Meet Grandin - He Who Owns the Most Toys Wins! Part 1

I grew up in a musical family.  It was the essence of who we were.  It’s what we loved: dancing, singing, playing the guitar…we loved anything musical!  I began singing in church at an early age.  My father was the choir director at our church and taught choral music at my high school.  My mother, she was a violinist with exquisite talent.  She earned a prestigious spot in the Columbus Symphony Orchestra.  My sister and I played the violin at an early age.  I must admit that I secretly suppressed my animosity of the violin out of respect for my mother.  But my mother’s intuition prevailed and I started playing the trumpet in sixth grade, which I played through college.

My parents owned a music store.  It wasn’t always easy but there were certain benefits.  Like getting my first guitar of choice!  I knew music was my calling and I wanted to make good on my childhood dream.  Now music was not my first career choice, that came much later in life.  Making a successful music career is not easy, that’s for sure, but I wouldn’t change it.  Music is what I enjoy doing and talking about and I’d rather be doing this than anything else.

Music is not my only passion.  In fact, one may consider I fiddle with much more.  I have adopted a well know mantra: “He who owns the most toys wins!”  I am a motor enthusiast.  Seriously.  Anything with a motor will instantly grab my attention!  Some of the ‘motor toys’ I’ve had the privilege to own: a ’67 Pontiac GTO muscle car, ’70 4WD Ford Bronco, ’77 Datsun 2807, ’81 Corvette,  Hydrosport Bass Boat, '81 Masercraft Competition Skiboat, mini bikes, dirt bikes, Honda Nighthawk street bikes, four wheelers…yada, yada, yada.  There are so many more.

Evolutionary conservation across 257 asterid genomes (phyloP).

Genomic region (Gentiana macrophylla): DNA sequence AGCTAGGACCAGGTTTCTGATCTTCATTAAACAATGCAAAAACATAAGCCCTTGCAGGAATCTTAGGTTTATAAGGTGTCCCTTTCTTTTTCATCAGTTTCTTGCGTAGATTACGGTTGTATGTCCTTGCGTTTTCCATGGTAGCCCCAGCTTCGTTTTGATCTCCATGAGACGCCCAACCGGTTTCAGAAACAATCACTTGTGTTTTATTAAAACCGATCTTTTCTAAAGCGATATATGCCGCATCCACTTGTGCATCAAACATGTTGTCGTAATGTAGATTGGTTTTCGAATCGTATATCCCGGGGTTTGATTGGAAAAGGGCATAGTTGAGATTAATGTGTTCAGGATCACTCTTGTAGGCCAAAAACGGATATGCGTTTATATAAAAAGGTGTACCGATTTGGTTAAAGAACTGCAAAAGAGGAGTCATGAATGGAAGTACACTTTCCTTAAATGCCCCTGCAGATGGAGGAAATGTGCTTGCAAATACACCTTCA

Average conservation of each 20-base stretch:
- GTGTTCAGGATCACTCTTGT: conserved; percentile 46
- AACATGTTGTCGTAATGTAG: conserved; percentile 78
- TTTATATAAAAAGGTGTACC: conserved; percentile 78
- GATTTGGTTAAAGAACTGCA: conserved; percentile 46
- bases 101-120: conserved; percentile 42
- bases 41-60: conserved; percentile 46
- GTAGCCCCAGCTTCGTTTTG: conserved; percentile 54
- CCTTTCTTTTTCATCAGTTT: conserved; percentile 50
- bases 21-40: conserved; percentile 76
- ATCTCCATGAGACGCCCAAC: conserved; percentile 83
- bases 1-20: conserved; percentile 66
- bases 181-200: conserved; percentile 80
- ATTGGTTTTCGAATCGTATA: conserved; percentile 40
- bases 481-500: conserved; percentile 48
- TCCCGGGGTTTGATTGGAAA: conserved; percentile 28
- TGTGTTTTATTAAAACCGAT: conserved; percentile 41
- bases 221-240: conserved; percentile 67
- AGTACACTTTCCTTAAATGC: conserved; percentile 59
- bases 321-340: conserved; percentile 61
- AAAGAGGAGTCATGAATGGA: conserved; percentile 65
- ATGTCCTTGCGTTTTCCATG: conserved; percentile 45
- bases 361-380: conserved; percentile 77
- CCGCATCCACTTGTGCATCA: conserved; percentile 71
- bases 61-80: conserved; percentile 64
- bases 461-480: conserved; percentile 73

After 49 years, everything changed.  One day I was walking and the next day I was not.  My passion for motors leads me to the fondness of flying single engine general aviation airplanes.  In 2006, I was pinned beneath the collapse of my aircraft that fell from 80 feet altitude.  Paralyzed at L1 vertebra, one may ask: “What about your toys?  What about your hobbies?"  My answer: just more reason to enjoy my toys more!  In fact, my injury expanded my thirst for adventure.  I wanted to try more, adapt more, and experience all that I had put off.  My eyes were wide open to my ability to pursue life.  I was never reluctant to return to my crazy adventures.   There will always be music and motors in my life!

Grandin

Editors Note:  Follow Grandin’s Journey with Part 2 of his story - “Life After SCI - The New Toys”

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